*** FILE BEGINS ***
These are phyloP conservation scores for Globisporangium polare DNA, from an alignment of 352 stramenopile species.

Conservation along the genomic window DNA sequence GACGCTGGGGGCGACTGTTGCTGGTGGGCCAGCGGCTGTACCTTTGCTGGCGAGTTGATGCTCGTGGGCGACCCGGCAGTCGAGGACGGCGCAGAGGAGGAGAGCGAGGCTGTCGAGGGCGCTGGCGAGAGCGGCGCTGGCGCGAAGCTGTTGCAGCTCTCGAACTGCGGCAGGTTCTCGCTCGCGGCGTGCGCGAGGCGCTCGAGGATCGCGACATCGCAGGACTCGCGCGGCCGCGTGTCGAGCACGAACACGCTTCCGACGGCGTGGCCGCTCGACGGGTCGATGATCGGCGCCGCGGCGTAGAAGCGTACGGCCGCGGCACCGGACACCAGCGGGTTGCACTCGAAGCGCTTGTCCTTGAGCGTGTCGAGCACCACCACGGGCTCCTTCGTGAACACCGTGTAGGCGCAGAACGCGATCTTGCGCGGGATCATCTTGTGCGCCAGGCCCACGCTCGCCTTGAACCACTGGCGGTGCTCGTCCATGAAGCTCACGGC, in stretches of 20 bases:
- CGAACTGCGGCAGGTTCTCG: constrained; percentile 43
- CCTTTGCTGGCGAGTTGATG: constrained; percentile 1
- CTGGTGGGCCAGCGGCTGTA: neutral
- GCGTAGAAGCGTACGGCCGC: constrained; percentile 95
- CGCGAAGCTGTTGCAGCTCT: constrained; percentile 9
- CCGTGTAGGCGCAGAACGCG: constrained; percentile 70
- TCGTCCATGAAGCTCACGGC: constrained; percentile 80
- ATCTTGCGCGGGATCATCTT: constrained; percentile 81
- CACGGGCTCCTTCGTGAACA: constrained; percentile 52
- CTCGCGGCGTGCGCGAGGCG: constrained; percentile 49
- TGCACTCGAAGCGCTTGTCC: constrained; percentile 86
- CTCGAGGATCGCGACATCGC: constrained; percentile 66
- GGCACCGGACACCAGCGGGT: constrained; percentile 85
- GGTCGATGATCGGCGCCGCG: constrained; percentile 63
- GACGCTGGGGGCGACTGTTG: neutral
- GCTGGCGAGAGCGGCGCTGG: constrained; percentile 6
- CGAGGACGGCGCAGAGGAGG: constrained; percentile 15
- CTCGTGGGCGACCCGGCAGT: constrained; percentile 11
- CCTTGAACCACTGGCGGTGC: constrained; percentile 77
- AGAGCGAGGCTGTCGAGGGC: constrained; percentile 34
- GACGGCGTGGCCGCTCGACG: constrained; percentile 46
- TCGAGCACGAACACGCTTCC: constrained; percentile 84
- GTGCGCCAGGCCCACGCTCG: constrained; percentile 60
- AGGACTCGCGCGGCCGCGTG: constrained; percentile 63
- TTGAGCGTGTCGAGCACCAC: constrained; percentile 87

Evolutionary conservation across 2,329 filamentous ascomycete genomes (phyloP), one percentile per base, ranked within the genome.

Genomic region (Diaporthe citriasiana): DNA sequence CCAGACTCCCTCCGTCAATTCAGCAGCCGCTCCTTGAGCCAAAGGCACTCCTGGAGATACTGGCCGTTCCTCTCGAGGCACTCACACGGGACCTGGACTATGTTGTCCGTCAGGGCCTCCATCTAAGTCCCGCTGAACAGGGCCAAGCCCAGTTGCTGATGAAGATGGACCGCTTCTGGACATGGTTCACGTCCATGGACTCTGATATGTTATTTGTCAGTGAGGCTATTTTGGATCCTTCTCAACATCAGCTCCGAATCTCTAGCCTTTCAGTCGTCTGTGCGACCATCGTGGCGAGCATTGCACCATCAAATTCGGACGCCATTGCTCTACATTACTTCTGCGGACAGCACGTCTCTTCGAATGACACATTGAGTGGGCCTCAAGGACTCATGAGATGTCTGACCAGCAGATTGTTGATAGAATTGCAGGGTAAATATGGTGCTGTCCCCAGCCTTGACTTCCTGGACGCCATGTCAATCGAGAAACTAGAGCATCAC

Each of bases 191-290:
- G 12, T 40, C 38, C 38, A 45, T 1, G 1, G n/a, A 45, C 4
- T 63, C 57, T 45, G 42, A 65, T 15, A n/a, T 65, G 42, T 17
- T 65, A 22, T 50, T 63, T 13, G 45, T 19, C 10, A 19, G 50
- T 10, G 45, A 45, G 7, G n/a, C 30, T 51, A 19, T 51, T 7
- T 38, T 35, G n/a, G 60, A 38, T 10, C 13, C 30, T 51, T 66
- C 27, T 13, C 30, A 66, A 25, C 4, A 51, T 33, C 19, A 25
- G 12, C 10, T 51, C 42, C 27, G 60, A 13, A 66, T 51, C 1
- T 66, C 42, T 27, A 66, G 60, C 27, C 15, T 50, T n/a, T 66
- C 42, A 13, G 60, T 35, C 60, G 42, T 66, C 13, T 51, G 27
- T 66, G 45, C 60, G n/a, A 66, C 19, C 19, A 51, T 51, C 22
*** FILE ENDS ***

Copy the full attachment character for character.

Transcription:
These are phyloP conservation scores for Globisporangium polare DNA, from an alignment of 352 stramenopile species.

Conservation along the genomic window DNA sequence GACGCTGGGGGCGACTGTTGCTGGTGGGCCAGCGGCTGTACCTTTGCTGGCGAGTTGATGCTCGTGGGCGACCCGGCAGTCGAGGACGGCGCAGAGGAGGAGAGCGAGGCTGTCGAGGGCGCTGGCGAGAGCGGCGCTGGCGCGAAGCTGTTGCAGCTCTCGAACTGCGGCAGGTTCTCGCTCGCGGCGTGCGCGAGGCGCTCGAGGATCGCGACATCGCAGGACTCGCGCGGCCGCGTGTCGAGCACGAACACGCTTCCGACGGCGTGGCCGCTCGACGGGTCGATGATCGGCGCCGCGGCGTAGAAGCGTACGGCCGCGGCACCGGACACCAGCGGGTTGCACTCGAAGCGCTTGTCCTTGAGCGTGTCGAGCACCACCACGGGCTCCTTCGTGAACACCGTGTAGGCGCAGAACGCGATCTTGCGCGGGATCATCTTGTGCGCCAGGCCCACGCTCGCCTTGAACCACTGGCGGTGCTCGTCCATGAAGCTCACGGC, in stretches of 20 bases:
- CGAACTGCGGCAGGTTCTCG: constrained; percentile 43
- CCTTTGCTGGCGAGTTGATG: constrained; percentile 1
- CTGGTGGGCCAGCGGCTGTA: neutral
- GCGTAGAAGCGTACGGCCGC: constrained; percentile 95
- CGCGAAGCTGTTGCAGCTCT: constrained; percentile 9
- CCGTGTAGGCGCAGAACGCG: constrained; percentile 70
- TCGTCCATGAAGCTCACGGC: constrained; percentile 80
- ATCTTGCGCGGGATCATCTT: constrained; percentile 81
- CACGGGCTCCTTCGTGAACA: constrained; percentile 52
- CTCGCGGCGTGCGCGAGGCG: constrained; percentile 49
- TGCACTCGAAGCGCTTGTCC: constrained; percentile 86
- CTCGAGGATCGCGACATCGC: constrained; percentile 66
- GGCACCGGACACCAGCGGGT: constrained; percentile 85
- GGTCGATGATCGGCGCCGCG: constrained; percentile 63
- GACGCTGGGGGCGACTGTTG: neutral
- GCTGGCGAGAGCGGCGCTGG: constrained; percentile 6
- CGAGGACGGCGCAGAGGAGG: constrained; percentile 15
- CTCGTGGGCGACCCGGCAGT: constrained; percentile 11
- CCTTGAACCACTGGCGGTGC: constrained; percentile 77
- AGAGCGAGGCTGTCGAGGGC: constrained; percentile 34
- GACGGCGTGGCCGCTCGACG: constrained; percentile 46
- TCGAGCACGAACACGCTTCC: constrained; percentile 84
- GTGCGCCAGGCCCACGCTCG: constrained; percentile 60
- AGGACTCGCGCGGCCGCGTG: constrained; percentile 63
- TTGAGCGTGTCGAGCACCAC: constrained; percentile 87

Evolutionary conservation across 2,329 filamentous ascomycete genomes (phyloP), one percentile per base, ranked within the genome.

Genomic region (Diaporthe citriasiana): DNA sequence CCAGACTCCCTCCGTCAATTCAGCAGCCGCTCCTTGAGCCAAAGGCACTCCTGGAGATACTGGCCGTTCCTCTCGAGGCACTCACACGGGACCTGGACTATGTTGTCCGTCAGGGCCTCCATCTAAGTCCCGCTGAACAGGGCCAAGCCCAGTTGCTGATGAAGATGGACCGCTTCTGGACATGGTTCACGTCCATGGACTCTGATATGTTATTTGTCAGTGAGGCTATTTTGGATCCTTCTCAACATCAGCTCCGAATCTCTAGCCTTTCAGTCGTCTGTGCGACCATCGTGGCGAGCATTGCACCATCAAATTCGGACGCCATTGCTCTACATTACTTCTGCGGACAGCACGTCTCTTCGAATGACACATTGAGTGGGCCTCAAGGACTCATGAGATGTCTGACCAGCAGATTGTTGATAGAATTGCAGGGTAAATATGGTGCTGTCCCCAGCCTTGACTTCCTGGACGCCATGTCAATCGAGAAACTAGAGCATCAC

Each of bases 191-290:
- G 12, T 40, C 38, C 38, A 45, T 1, G 1, G n/a, A 45, C 4
- T 63, C 57, T 45, G 42, A 65, T 15, A n/a, T 65, G 42, T 17
- T 65, A 22, T 50, T 63, T 13, G 45, T 19, C 10, A 19, G 50
- T 10, G 45, A 45, G 7, G n/a, C 30, T 51, A 19, T 51, T 7
- T 38, T 35, G n/a, G 60, A 38, T 10, C 13, C 30, T 51, T 66
- C 27, T 13, C 30, A 66, A 25, C 4, A 51, T 33, C 19, A 25
- G 12, C 10, T 51, C 42, C 27, G 60, A 13, A 66, T 51, C 1
- T 66, C 42, T 27, A 66, G 60, C 27, C 15, T 50, T n/a, T 66
- C 42, A 13, G 60, T 35, C 60, G 42, T 66, C 13, T 51, G 27
- T 66, G 45, C 60, G n/a, A 66, C 19, C 19, A 51, T 51, C 22